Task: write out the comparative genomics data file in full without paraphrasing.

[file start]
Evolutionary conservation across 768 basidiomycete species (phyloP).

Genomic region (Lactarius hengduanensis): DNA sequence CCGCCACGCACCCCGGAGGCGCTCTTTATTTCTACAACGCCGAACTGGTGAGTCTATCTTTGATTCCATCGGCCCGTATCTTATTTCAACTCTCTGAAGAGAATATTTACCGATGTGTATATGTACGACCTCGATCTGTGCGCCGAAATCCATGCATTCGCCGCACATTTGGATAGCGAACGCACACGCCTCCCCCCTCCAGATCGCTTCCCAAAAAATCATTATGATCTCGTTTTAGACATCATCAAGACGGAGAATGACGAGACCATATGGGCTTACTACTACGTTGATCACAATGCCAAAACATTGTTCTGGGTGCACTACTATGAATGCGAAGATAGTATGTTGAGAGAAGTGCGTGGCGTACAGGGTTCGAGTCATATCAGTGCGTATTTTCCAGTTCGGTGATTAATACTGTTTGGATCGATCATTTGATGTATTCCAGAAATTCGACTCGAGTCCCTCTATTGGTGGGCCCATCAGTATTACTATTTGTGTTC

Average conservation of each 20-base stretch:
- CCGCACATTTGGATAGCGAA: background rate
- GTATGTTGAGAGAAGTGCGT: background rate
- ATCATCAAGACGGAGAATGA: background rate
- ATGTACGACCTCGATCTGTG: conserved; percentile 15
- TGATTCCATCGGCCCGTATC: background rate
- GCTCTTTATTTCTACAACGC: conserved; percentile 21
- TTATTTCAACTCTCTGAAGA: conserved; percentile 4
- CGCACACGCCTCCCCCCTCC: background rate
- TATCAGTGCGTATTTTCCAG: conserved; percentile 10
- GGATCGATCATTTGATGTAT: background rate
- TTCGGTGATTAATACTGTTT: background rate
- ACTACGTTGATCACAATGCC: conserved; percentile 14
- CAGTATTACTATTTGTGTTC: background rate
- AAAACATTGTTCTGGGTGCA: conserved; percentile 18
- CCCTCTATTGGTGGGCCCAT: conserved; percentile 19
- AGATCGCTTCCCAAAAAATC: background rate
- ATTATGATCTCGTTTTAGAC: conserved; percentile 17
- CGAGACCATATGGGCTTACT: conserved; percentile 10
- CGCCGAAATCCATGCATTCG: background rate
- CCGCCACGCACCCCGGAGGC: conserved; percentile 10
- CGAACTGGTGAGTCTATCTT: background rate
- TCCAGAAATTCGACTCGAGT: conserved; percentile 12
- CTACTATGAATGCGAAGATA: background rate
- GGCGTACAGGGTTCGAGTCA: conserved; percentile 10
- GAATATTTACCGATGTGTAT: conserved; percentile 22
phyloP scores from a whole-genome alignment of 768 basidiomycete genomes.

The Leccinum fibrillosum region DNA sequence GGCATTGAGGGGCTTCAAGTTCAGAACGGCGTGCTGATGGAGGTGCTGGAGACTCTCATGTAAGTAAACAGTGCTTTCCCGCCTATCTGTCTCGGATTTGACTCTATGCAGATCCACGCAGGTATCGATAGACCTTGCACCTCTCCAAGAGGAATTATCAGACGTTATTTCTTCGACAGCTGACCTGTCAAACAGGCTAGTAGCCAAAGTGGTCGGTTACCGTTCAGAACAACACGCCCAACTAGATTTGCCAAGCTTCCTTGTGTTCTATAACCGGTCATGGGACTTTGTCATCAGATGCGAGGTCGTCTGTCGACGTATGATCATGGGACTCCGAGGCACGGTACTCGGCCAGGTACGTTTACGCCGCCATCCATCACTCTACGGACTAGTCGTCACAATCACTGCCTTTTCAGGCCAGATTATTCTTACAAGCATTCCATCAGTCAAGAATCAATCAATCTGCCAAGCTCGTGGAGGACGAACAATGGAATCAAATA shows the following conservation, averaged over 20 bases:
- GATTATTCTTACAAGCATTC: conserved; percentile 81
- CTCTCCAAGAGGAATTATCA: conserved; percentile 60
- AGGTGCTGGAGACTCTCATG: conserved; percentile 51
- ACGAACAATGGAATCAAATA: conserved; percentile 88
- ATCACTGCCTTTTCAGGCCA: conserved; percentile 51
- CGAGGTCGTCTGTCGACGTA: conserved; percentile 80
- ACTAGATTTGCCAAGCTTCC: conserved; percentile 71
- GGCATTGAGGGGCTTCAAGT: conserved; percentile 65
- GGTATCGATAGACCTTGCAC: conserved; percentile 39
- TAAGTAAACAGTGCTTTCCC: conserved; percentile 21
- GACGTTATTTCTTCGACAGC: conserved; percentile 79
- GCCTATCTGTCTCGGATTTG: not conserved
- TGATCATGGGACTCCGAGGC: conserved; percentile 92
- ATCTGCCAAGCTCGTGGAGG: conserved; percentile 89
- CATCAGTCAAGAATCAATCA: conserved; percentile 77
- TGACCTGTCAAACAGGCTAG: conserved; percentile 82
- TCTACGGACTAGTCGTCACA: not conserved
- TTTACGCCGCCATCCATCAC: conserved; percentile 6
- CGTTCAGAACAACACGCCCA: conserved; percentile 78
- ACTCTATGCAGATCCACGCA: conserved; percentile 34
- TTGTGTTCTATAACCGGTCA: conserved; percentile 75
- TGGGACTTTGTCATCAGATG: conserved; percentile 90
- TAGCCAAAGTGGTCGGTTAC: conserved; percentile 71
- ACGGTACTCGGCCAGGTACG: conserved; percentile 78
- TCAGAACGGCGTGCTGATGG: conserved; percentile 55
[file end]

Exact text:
Evolutionary conservation across 768 basidiomycete species (phyloP).

Genomic region (Lactarius hengduanensis): DNA sequence CCGCCACGCACCCCGGAGGCGCTCTTTATTTCTACAACGCCGAACTGGTGAGTCTATCTTTGATTCCATCGGCCCGTATCTTATTTCAACTCTCTGAAGAGAATATTTACCGATGTGTATATGTACGACCTCGATCTGTGCGCCGAAATCCATGCATTCGCCGCACATTTGGATAGCGAACGCACACGCCTCCCCCCTCCAGATCGCTTCCCAAAAAATCATTATGATCTCGTTTTAGACATCATCAAGACGGAGAATGACGAGACCATATGGGCTTACTACTACGTTGATCACAATGCCAAAACATTGTTCTGGGTGCACTACTATGAATGCGAAGATAGTATGTTGAGAGAAGTGCGTGGCGTACAGGGTTCGAGTCATATCAGTGCGTATTTTCCAGTTCGGTGATTAATACTGTTTGGATCGATCATTTGATGTATTCCAGAAATTCGACTCGAGTCCCTCTATTGGTGGGCCCATCAGTATTACTATTTGTGTTC

Average conservation of each 20-base stretch:
- CCGCACATTTGGATAGCGAA: background rate
- GTATGTTGAGAGAAGTGCGT: background rate
- ATCATCAAGACGGAGAATGA: background rate
- ATGTACGACCTCGATCTGTG: conserved; percentile 15
- TGATTCCATCGGCCCGTATC: background rate
- GCTCTTTATTTCTACAACGC: conserved; percentile 21
- TTATTTCAACTCTCTGAAGA: conserved; percentile 4
- CGCACACGCCTCCCCCCTCC: background rate
- TATCAGTGCGTATTTTCCAG: conserved; percentile 10
- GGATCGATCATTTGATGTAT: background rate
- TTCGGTGATTAATACTGTTT: background rate
- ACTACGTTGATCACAATGCC: conserved; percentile 14
- CAGTATTACTATTTGTGTTC: background rate
- AAAACATTGTTCTGGGTGCA: conserved; percentile 18
- CCCTCTATTGGTGGGCCCAT: conserved; percentile 19
- AGATCGCTTCCCAAAAAATC: background rate
- ATTATGATCTCGTTTTAGAC: conserved; percentile 17
- CGAGACCATATGGGCTTACT: conserved; percentile 10
- CGCCGAAATCCATGCATTCG: background rate
- CCGCCACGCACCCCGGAGGC: conserved; percentile 10
- CGAACTGGTGAGTCTATCTT: background rate
- TCCAGAAATTCGACTCGAGT: conserved; percentile 12
- CTACTATGAATGCGAAGATA: background rate
- GGCGTACAGGGTTCGAGTCA: conserved; percentile 10
- GAATATTTACCGATGTGTAT: conserved; percentile 22
phyloP scores from a whole-genome alignment of 768 basidiomycete genomes.

The Leccinum fibrillosum region DNA sequence GGCATTGAGGGGCTTCAAGTTCAGAACGGCGTGCTGATGGAGGTGCTGGAGACTCTCATGTAAGTAAACAGTGCTTTCCCGCCTATCTGTCTCGGATTTGACTCTATGCAGATCCACGCAGGTATCGATAGACCTTGCACCTCTCCAAGAGGAATTATCAGACGTTATTTCTTCGACAGCTGACCTGTCAAACAGGCTAGTAGCCAAAGTGGTCGGTTACCGTTCAGAACAACACGCCCAACTAGATTTGCCAAGCTTCCTTGTGTTCTATAACCGGTCATGGGACTTTGTCATCAGATGCGAGGTCGTCTGTCGACGTATGATCATGGGACTCCGAGGCACGGTACTCGGCCAGGTACGTTTACGCCGCCATCCATCACTCTACGGACTAGTCGTCACAATCACTGCCTTTTCAGGCCAGATTATTCTTACAAGCATTCCATCAGTCAAGAATCAATCAATCTGCCAAGCTCGTGGAGGACGAACAATGGAATCAAATA shows the following conservation, averaged over 20 bases:
- GATTATTCTTACAAGCATTC: conserved; percentile 81
- CTCTCCAAGAGGAATTATCA: conserved; percentile 60
- AGGTGCTGGAGACTCTCATG: conserved; percentile 51
- ACGAACAATGGAATCAAATA: conserved; percentile 88
- ATCACTGCCTTTTCAGGCCA: conserved; percentile 51
- CGAGGTCGTCTGTCGACGTA: conserved; percentile 80
- ACTAGATTTGCCAAGCTTCC: conserved; percentile 71
- GGCATTGAGGGGCTTCAAGT: conserved; percentile 65
- GGTATCGATAGACCTTGCAC: conserved; percentile 39
- TAAGTAAACAGTGCTTTCCC: conserved; percentile 21
- GACGTTATTTCTTCGACAGC: conserved; percentile 79
- GCCTATCTGTCTCGGATTTG: not conserved
- TGATCATGGGACTCCGAGGC: conserved; percentile 92
- ATCTGCCAAGCTCGTGGAGG: conserved; percentile 89
- CATCAGTCAAGAATCAATCA: conserved; percentile 77
- TGACCTGTCAAACAGGCTAG: conserved; percentile 82
- TCTACGGACTAGTCGTCACA: not conserved
- TTTACGCCGCCATCCATCAC: conserved; percentile 6
- CGTTCAGAACAACACGCCCA: conserved; percentile 78
- ACTCTATGCAGATCCACGCA: conserved; percentile 34
- TTGTGTTCTATAACCGGTCA: conserved; percentile 75
- TGGGACTTTGTCATCAGATG: conserved; percentile 90
- TAGCCAAAGTGGTCGGTTAC: conserved; percentile 71
- ACGGTACTCGGCCAGGTACG: conserved; percentile 78
- TCAGAACGGCGTGCTGATGG: conserved; percentile 55